|US8292428||Sep 23, 2011||Oct 23, 2012||Abbott Medical Optics Inc.||Ophthalmic devices having a highly selective violet light transmissive filter and related methods|
|US8329775||Jan 18, 2011||Dec 11, 2012||Novartis Ag||Visible light absorbers for ophthalmic lens materials|
|US8360574||Oct 31, 2007||Jan 29, 2013||High Performance Optics, Inc.||High performance selective light wavelength filtering providing improved contrast sensitivity|
|US8360576||Oct 23, 2008||Jan 29, 2013||Abbott Medical Optics Inc.||Copolymerizable methine and anthraquinone compounds and articles containing them|
|US8388681||Sep 23, 2011||Mar 5, 2013||Abbott Medical Optics Inc.||Intraocular lenses having a visible light-selective-transmissive-region|
|US8394906 *||Feb 11, 2009||Mar 12, 2013||Aaren Scientific Inc.||Ophthalmic lens having a yellow dye light blocking component|
|US8403478||Dec 16, 2005||Mar 26, 2013||High Performance Optics, Inc.||Ophthalmic lens to preserve macular integrity|
|US8420753||Oct 13, 2011||Apr 16, 2013||Key Medical Technologies, Inc.||Nanohybrid polymers for ophthalmic applications|
|US8475691||Aug 14, 2012||Jul 2, 2013||Novartis Ag||UV-absorbers for ophthalmic lens materials|
|US8481667||Mar 28, 2012||Jul 9, 2013||Abbott Medical Optics Inc.||Silicone containing polymeric materials|
|US8501890||Sep 18, 2012||Aug 6, 2013||Abbott Medical Optics Inc.||Copolymerizable methine and anthraquinone compounds and articles containing them|
|US8530590||Sep 5, 2008||Sep 10, 2013||Abbot Medical Optics Inc.||Soft silicone materials for ophthalmic applications|
|US8585938||Mar 29, 2013||Nov 19, 2013||Novartis Ag||UV-absorbers for ophthalmic lens materials|
|US8652205||Oct 22, 2010||Feb 18, 2014||Novartis Ag||Phase-shifted center-distance diffractive design for ocular implant|
|US8785627||Aug 5, 2013||Jul 22, 2014||Abbott Medical Optics Inc.||Copolymerizable methine and anthraquinone compounds and articles containing them|
|US8882267||Jul 1, 2011||Nov 11, 2014||High Performance Optics, Inc.||High energy visible light filter systems with yellowness index values|
|US9023915||Mar 15, 2013||May 5, 2015||Abbott Medical Optics Inc.||Surface treatment of silicone materials|
|US9056934||Mar 22, 2013||Jun 16, 2015||Key Medical Technologies, Inc.||Nanohybrid polymers for ophthalmic applications|
|US9057887||Nov 25, 2014||Jun 16, 2015||Blue Light Eye Protection, Inc.||Materials and methods for mitigating the harmful effects of blue light|
|US9063349||Jan 27, 2012||Jun 23, 2015||High Performance Optics, Inc.||High performance selective light wavelength filtering|
|US9156949||Dec 1, 2011||Oct 13, 2015||Abbott Medical Optics Inc.||Silicone containing polymeric materials|
|US9232993 *||Apr 3, 2009||Jan 12, 2016||Battelle Memorial Institute||Adjustable intraocular lens|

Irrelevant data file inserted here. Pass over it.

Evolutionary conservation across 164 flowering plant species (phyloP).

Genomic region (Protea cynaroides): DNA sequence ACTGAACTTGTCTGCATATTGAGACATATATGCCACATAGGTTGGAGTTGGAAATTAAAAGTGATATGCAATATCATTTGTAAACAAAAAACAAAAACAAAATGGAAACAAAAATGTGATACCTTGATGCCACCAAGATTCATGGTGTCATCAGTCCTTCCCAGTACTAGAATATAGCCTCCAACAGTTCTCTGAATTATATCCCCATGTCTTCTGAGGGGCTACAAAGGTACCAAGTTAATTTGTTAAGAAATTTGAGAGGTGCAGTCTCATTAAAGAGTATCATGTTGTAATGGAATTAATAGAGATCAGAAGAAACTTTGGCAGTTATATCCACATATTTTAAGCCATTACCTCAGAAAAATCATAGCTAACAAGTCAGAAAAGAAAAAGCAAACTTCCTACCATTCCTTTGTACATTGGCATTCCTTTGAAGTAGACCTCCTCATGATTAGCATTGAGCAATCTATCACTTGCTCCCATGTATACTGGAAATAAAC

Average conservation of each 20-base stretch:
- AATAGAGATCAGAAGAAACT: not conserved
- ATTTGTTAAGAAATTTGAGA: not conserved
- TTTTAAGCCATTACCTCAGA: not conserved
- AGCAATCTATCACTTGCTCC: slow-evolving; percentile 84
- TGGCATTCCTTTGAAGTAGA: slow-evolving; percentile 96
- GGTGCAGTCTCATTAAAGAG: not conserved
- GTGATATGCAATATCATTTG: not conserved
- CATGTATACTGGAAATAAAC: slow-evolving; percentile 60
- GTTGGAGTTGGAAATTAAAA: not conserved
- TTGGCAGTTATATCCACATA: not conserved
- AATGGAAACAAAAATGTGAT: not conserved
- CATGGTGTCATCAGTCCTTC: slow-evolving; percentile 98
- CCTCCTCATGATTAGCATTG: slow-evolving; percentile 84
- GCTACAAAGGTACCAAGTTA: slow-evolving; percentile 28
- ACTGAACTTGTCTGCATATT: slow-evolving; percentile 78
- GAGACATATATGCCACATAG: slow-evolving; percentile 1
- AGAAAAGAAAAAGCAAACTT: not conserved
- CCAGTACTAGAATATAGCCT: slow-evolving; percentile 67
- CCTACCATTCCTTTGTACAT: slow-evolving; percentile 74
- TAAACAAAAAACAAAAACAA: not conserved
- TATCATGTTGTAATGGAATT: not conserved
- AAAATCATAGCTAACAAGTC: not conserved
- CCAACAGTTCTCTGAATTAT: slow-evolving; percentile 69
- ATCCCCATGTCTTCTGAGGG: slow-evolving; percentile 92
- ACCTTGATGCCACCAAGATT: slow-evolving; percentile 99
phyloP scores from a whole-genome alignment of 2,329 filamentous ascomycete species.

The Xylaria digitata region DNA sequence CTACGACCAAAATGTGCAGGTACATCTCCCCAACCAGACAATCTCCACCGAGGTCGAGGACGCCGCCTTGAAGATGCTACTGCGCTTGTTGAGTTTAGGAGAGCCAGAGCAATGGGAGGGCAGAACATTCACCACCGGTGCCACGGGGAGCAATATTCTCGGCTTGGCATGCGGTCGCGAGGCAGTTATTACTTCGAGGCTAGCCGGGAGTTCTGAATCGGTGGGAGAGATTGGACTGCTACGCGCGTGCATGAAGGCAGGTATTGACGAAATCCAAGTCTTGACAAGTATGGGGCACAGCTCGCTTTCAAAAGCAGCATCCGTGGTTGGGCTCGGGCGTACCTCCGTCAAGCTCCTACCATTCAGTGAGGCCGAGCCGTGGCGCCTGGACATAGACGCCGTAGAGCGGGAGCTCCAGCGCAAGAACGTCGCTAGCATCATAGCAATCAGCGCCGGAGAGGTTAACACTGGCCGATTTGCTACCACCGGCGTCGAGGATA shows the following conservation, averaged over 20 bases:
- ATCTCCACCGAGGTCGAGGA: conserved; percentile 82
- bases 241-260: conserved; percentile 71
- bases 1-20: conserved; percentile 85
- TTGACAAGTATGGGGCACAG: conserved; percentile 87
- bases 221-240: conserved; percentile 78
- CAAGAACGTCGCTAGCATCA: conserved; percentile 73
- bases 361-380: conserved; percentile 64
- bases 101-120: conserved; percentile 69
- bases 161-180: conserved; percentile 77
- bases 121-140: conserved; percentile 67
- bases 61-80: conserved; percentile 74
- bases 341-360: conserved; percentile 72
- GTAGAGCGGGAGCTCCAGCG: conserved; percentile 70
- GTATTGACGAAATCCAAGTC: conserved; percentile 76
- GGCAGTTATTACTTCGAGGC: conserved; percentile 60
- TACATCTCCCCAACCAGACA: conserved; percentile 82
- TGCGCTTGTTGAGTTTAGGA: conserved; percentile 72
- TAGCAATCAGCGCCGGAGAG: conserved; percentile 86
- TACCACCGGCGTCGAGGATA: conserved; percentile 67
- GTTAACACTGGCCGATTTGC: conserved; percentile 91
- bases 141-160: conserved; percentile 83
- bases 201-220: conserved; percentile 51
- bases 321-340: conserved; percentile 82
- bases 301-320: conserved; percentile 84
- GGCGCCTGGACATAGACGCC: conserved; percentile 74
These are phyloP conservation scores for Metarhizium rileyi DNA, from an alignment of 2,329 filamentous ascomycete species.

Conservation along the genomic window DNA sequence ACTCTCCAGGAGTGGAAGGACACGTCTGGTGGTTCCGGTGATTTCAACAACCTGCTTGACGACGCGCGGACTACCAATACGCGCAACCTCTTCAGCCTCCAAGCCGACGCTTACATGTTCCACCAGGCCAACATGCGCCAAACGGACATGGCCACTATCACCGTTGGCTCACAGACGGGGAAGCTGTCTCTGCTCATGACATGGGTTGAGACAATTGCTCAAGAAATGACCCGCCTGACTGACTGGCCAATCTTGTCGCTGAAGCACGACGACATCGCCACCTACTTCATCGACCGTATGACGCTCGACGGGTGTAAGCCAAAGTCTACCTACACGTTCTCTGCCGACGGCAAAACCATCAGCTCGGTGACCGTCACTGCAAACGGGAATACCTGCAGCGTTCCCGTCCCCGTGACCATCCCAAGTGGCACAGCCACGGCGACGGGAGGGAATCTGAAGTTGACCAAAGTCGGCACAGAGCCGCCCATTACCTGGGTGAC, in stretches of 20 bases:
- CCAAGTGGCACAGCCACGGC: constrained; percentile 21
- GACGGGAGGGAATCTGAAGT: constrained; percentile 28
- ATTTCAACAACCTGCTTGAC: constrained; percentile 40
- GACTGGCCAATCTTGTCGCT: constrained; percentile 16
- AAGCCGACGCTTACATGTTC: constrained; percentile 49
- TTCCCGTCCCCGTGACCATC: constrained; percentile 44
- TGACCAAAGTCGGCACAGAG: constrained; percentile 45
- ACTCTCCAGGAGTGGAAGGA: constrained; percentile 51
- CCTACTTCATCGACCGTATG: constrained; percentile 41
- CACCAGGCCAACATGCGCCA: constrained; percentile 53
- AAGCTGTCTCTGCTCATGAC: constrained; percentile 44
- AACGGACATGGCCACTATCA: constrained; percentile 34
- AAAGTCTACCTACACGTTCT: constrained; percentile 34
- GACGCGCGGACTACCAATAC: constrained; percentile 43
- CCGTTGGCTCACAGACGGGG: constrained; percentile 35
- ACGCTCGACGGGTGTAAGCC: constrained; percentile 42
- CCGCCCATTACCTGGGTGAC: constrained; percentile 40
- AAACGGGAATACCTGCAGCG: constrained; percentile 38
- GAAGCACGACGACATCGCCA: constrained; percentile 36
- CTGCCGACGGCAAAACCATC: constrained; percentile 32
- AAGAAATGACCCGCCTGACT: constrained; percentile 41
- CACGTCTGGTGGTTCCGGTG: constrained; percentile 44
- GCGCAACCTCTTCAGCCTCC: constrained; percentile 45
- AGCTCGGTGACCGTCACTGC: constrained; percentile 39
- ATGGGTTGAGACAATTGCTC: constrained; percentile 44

|US9339373||Mar 28, 2012||May 17, 2016||Abbott Medical Optics Inc.||Polymer compositions suitable for intraocular lenses and related methods|
|US9377569||Mar 25, 2010||Jun 28, 2016||High Performance Optics, Inc.||Photochromic ophthalmic systems that selectively filter specific blue light wavelengths|
|US9421090 *||Jun 29, 2012||Aug 23, 2016||Battelle Medical Institute||Adjustable intraocular lens|
|US9534088||Mar 6, 2013||Jan 3, 2017||Abbott Medical Optics Inc.||Silicone containing polymeric materials|
|US9545304||May 15, 2013||Jan 17, 2017||High Performance Optics, Inc.||Dual-filter ophthalmic lens to reduce risk of macular degeneration|
|US9683102||May 1, 2015||Jun 20, 2017||Frontier Scientific, Inc.||Photo-stable and thermally-stable dye compounds for selective blue light filtered optic|
|US20020151667 *||Apr 4, 2002||Oct 17, 2002||Nidek Co., Ltd.||Method for preparing acrylic copolymer materials suitable for ophthalmic devices|
|US20020157165 *||Feb 25, 2002||Oct 31, 2002||Kroll Mark W.||Light selective sports garments|
|US20030193643 *||Apr 25, 2003||Oct 16, 2003||Pratt Steven G.||Blue blocking lens|
|US20030234459 *||Mar 31, 2003||Dec 25, 2003||Nandu Mahendra P.||Method for the manufacture of molded polymeric devices using variable frequency microwaves|
|US20040119940 *||Sep 3, 2003||Jun 24, 2004||Kerns David V.|
|US20040224582 *||Apr 26, 2004||Nov 11, 2004||Mark Kroll||Light selective sports garments|
|US20050043793 *||Jul 26, 2004||Feb 24, 2005||Pratt Steven G.||Blue blocking lens|
|US20050054797 *||Sep 8, 2003||Mar 10, 2005||Yu-Chin Lai||Novel reactive yellow dyes useful for ocular devices|
|US20050054802 *||Sep 8, 2003||Mar 10, 2005||Yu-Chin Lai||High refractive index silicone-containing prepolymers wilth blue light absorption capability|
|US20050054803 *||Sep 8, 2003||Mar 10, 2005||Yu-Chin Lai||Prepolymers with yellow dye moiety|
|US20050055090 *||Sep 8, 2003||Mar 10, 2005||Yu-Chin Lai||Process for manufacturing intraocular lenses with blue light absorption characteristics|
|US20050055091 *||Sep 8, 2003||Mar 10, 2005||Yu-Chin Lai||Process for making silicone intraocular lens with blue light absorption properties|
|US20050143812 *||Dec 28, 2004||Jun 30, 2005||Paul Marlene L.||Intraocular lenses having a visible light-selective-transmissive-region|
|US20050168681 *||Feb 14, 2005||Aug 4, 2005||Kroll Mark W.||Tan-thru glasses|